In terms of your second question about individual hospital data, if you access information through HCUPnet, all of the information publicly available on HCUPnet is in aggregated form. You won't be able to identify any individual hospitals or discharges and they have taken precautions to suppress information that might potentially identify. That's why you saw stars in some of the boxes in the presentation.
When you purchase the full database, identifiable information is available. You won't have patient names or Social Security numbers or anything like that, but you will be able to identify hospitals and link to other files, such as the AHA linkage files. But again, there is a data use agreement not to identify specific individuals, hospitals, patients, physicians, and so on.
Then with respect to your third question about payment data, we don't have information on payments. We have charge information from which we extrapolate costs and AHRQ is currently working on a price-to-charge ratio from which they would be able to extract the price for services. We don't have information on what was reimbursed to the hospitals.
Question: How often is the HCUP data refreshed?
Lauren Wier: We collect data from the States on an annual basis, so they provide a year's worth of data to us. Then typically there's about an 18-month lag between the end of the calendar year and the availability of HCUP data. Currently, we have 2008 State-level databases released, as you saw during our HCUPnet demo. We're currently working on the 2008 national database. There is about an 18-month lag between the end of the calendar year and the availability of HCUP data.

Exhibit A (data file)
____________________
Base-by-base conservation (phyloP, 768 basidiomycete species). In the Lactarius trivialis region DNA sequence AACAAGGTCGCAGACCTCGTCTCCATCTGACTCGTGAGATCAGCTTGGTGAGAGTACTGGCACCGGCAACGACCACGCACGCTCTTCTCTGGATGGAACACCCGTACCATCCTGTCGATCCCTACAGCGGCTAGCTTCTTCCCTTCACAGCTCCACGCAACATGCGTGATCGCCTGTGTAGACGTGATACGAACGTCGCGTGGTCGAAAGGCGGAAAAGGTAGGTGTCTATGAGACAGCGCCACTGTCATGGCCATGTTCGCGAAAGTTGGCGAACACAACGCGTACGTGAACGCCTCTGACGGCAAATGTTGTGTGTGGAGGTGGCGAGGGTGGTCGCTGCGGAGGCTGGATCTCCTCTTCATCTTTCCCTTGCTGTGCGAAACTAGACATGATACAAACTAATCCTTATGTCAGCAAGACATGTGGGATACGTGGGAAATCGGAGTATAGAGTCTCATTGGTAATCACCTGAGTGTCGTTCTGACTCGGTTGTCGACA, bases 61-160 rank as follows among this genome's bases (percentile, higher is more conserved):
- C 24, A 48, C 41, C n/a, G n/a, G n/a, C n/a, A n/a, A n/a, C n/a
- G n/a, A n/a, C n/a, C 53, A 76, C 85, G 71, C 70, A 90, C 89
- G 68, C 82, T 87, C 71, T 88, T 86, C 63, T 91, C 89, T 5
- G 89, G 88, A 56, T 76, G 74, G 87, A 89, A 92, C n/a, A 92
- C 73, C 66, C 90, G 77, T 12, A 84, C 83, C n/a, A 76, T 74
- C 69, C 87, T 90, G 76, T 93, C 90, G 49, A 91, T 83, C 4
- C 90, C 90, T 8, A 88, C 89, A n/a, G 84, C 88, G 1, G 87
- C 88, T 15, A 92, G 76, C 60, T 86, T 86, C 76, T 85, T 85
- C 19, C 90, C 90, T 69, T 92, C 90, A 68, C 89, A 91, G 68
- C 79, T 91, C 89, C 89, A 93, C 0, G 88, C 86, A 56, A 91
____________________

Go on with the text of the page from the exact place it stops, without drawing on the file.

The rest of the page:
Question: What sort of quality checks are performed on HCUP data?
Lauren Wier: Most of the validation that we do for HCUP is looking at the completeness of specific data fields. While we do limited checks for accuracy, like gross checks to see whether males are being coded with giving birth or females are being coded with male-specific procedures, we don't do detailed checks on the accuracy of coding. We do compare the HCUP NIS counts with other national data sources of hospital care, such as the National Hospital Discharge Survey files. Additional information about the quality checks can be found in methods reports on the HCUP Web site.
Question: Can I look at patient admissions rather than discharges?
Lauren Wier: The NIS record is created only after the patient is discharged from the hospital, so it's really more appropriate to use the NIS to look at care from the discharge perspective rather than from the admission perspective. It also brings up another great point, which is that these are not patients but these are discharges. This is discharge-level information. When you're looking at revisit analyses, you can consider looking at patient-level information, but each line in the file represents an individual discharge. It's not an admission and it's not a patient; it's a discharge.